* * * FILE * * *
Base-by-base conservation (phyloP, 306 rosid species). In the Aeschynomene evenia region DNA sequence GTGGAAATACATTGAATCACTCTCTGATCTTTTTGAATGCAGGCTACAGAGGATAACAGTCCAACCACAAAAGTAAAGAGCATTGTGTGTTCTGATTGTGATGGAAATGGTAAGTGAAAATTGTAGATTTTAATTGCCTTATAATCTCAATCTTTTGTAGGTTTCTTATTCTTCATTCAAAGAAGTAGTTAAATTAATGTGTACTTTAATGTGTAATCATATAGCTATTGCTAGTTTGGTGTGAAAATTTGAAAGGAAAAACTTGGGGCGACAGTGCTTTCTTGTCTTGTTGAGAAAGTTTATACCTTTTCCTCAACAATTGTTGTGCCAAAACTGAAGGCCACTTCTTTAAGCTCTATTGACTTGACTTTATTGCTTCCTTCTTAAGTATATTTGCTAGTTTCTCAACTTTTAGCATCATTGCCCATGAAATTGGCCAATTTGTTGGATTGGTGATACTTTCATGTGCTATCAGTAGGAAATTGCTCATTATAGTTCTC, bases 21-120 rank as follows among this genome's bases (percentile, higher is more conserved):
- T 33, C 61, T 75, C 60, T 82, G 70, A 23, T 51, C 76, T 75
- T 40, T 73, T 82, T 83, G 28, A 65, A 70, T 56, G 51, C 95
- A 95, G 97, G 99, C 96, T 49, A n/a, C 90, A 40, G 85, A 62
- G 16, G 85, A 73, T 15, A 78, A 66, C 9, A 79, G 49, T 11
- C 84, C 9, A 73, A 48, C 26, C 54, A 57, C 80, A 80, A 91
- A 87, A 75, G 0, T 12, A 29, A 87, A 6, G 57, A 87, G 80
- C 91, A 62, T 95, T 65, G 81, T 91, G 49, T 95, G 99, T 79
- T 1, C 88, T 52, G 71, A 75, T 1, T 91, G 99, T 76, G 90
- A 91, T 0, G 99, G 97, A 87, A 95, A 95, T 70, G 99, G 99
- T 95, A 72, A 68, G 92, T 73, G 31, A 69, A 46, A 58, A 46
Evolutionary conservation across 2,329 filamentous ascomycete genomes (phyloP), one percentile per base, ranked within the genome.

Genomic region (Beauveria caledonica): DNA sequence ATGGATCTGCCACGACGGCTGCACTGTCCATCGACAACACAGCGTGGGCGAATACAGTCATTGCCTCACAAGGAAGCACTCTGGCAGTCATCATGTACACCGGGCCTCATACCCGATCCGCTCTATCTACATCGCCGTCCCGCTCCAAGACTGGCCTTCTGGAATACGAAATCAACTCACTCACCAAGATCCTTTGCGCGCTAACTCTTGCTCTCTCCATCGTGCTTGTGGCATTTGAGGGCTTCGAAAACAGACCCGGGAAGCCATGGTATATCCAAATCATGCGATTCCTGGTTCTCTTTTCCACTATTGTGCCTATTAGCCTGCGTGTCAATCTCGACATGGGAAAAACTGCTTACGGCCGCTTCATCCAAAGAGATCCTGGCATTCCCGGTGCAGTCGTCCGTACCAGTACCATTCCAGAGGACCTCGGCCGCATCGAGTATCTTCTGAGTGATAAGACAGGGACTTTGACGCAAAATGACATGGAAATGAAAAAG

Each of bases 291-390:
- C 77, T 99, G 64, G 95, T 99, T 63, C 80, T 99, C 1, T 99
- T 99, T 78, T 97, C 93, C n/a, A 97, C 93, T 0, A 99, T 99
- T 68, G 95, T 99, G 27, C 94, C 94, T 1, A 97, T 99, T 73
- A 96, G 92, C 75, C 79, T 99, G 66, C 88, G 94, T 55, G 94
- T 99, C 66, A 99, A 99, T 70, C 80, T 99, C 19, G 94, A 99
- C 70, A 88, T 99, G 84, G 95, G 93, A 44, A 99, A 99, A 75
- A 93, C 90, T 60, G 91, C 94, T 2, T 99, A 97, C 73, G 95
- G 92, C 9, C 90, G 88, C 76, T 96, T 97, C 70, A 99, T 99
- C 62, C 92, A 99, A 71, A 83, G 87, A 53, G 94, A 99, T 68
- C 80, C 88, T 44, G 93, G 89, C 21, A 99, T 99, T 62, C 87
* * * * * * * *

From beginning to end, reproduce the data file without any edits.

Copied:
Base-by-base conservation (phyloP, 306 rosid species). In the Aeschynomene evenia region DNA sequence GTGGAAATACATTGAATCACTCTCTGATCTTTTTGAATGCAGGCTACAGAGGATAACAGTCCAACCACAAAAGTAAAGAGCATTGTGTGTTCTGATTGTGATGGAAATGGTAAGTGAAAATTGTAGATTTTAATTGCCTTATAATCTCAATCTTTTGTAGGTTTCTTATTCTTCATTCAAAGAAGTAGTTAAATTAATGTGTACTTTAATGTGTAATCATATAGCTATTGCTAGTTTGGTGTGAAAATTTGAAAGGAAAAACTTGGGGCGACAGTGCTTTCTTGTCTTGTTGAGAAAGTTTATACCTTTTCCTCAACAATTGTTGTGCCAAAACTGAAGGCCACTTCTTTAAGCTCTATTGACTTGACTTTATTGCTTCCTTCTTAAGTATATTTGCTAGTTTCTCAACTTTTAGCATCATTGCCCATGAAATTGGCCAATTTGTTGGATTGGTGATACTTTCATGTGCTATCAGTAGGAAATTGCTCATTATAGTTCTC, bases 21-120 rank as follows among this genome's bases (percentile, higher is more conserved):
- T 33, C 61, T 75, C 60, T 82, G 70, A 23, T 51, C 76, T 75
- T 40, T 73, T 82, T 83, G 28, A 65, A 70, T 56, G 51, C 95
- A 95, G 97, G 99, C 96, T 49, A n/a, C 90, A 40, G 85, A 62
- G 16, G 85, A 73, T 15, A 78, A 66, C 9, A 79, G 49, T 11
- C 84, C 9, A 73, A 48, C 26, C 54, A 57, C 80, A 80, A 91
- A 87, A 75, G 0, T 12, A 29, A 87, A 6, G 57, A 87, G 80
- C 91, A 62, T 95, T 65, G 81, T 91, G 49, T 95, G 99, T 79
- T 1, C 88, T 52, G 71, A 75, T 1, T 91, G 99, T 76, G 90
- A 91, T 0, G 99, G 97, A 87, A 95, A 95, T 70, G 99, G 99
- T 95, A 72, A 68, G 92, T 73, G 31, A 69, A 46, A 58, A 46
Evolutionary conservation across 2,329 filamentous ascomycete genomes (phyloP), one percentile per base, ranked within the genome.

Genomic region (Beauveria caledonica): DNA sequence ATGGATCTGCCACGACGGCTGCACTGTCCATCGACAACACAGCGTGGGCGAATACAGTCATTGCCTCACAAGGAAGCACTCTGGCAGTCATCATGTACACCGGGCCTCATACCCGATCCGCTCTATCTACATCGCCGTCCCGCTCCAAGACTGGCCTTCTGGAATACGAAATCAACTCACTCACCAAGATCCTTTGCGCGCTAACTCTTGCTCTCTCCATCGTGCTTGTGGCATTTGAGGGCTTCGAAAACAGACCCGGGAAGCCATGGTATATCCAAATCATGCGATTCCTGGTTCTCTTTTCCACTATTGTGCCTATTAGCCTGCGTGTCAATCTCGACATGGGAAAAACTGCTTACGGCCGCTTCATCCAAAGAGATCCTGGCATTCCCGGTGCAGTCGTCCGTACCAGTACCATTCCAGAGGACCTCGGCCGCATCGAGTATCTTCTGAGTGATAAGACAGGGACTTTGACGCAAAATGACATGGAAATGAAAAAG

Each of bases 291-390:
- C 77, T 99, G 64, G 95, T 99, T 63, C 80, T 99, C 1, T 99
- T 99, T 78, T 97, C 93, C n/a, A 97, C 93, T 0, A 99, T 99
- T 68, G 95, T 99, G 27, C 94, C 94, T 1, A 97, T 99, T 73
- A 96, G 92, C 75, C 79, T 99, G 66, C 88, G 94, T 55, G 94
- T 99, C 66, A 99, A 99, T 70, C 80, T 99, C 19, G 94, A 99
- C 70, A 88, T 99, G 84, G 95, G 93, A 44, A 99, A 99, A 75
- A 93, C 90, T 60, G 91, C 94, T 2, T 99, A 97, C 73, G 95
- G 92, C 9, C 90, G 88, C 76, T 96, T 97, C 70, A 99, T 99
- C 62, C 92, A 99, A 71, A 83, G 87, A 53, G 94, A 99, T 68
- C 80, C 88, T 44, G 93, G 89, C 21, A 99, T 99, T 62, C 87